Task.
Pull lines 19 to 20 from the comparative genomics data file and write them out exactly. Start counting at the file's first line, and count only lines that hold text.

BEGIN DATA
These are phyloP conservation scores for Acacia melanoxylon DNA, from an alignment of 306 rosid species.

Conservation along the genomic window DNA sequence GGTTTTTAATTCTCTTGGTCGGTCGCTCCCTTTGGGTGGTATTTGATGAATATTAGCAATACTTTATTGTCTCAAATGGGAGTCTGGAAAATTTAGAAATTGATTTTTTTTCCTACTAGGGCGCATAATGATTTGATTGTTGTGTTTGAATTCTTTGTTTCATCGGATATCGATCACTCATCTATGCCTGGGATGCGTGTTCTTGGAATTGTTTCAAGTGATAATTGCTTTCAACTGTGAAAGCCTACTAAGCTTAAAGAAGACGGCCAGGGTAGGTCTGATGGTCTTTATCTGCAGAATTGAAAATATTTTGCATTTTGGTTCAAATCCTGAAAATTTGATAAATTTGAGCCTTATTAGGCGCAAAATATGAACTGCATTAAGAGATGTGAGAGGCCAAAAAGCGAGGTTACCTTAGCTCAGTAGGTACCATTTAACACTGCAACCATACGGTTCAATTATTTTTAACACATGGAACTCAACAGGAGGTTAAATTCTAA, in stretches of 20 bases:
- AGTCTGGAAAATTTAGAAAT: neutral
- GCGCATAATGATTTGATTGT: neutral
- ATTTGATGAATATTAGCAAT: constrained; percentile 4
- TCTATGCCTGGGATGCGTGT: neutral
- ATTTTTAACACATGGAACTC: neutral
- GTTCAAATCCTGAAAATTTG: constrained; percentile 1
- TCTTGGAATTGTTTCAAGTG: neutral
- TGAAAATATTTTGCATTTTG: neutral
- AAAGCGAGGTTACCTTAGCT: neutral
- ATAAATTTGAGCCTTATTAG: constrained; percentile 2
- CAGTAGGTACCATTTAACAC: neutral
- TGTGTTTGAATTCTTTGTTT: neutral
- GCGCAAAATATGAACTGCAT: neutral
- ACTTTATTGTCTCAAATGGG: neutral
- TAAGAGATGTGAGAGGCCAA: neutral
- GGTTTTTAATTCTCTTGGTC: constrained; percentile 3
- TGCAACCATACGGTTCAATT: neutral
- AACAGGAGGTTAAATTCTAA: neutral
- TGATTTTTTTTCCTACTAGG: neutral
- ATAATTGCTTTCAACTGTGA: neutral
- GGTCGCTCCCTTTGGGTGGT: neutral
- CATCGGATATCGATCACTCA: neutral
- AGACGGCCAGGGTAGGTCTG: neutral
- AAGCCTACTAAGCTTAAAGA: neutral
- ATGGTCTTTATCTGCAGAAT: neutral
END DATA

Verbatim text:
- TGCAACCATACGGTTCAATT: neutral
- AACAGGAGGTTAAATTCTAA: neutral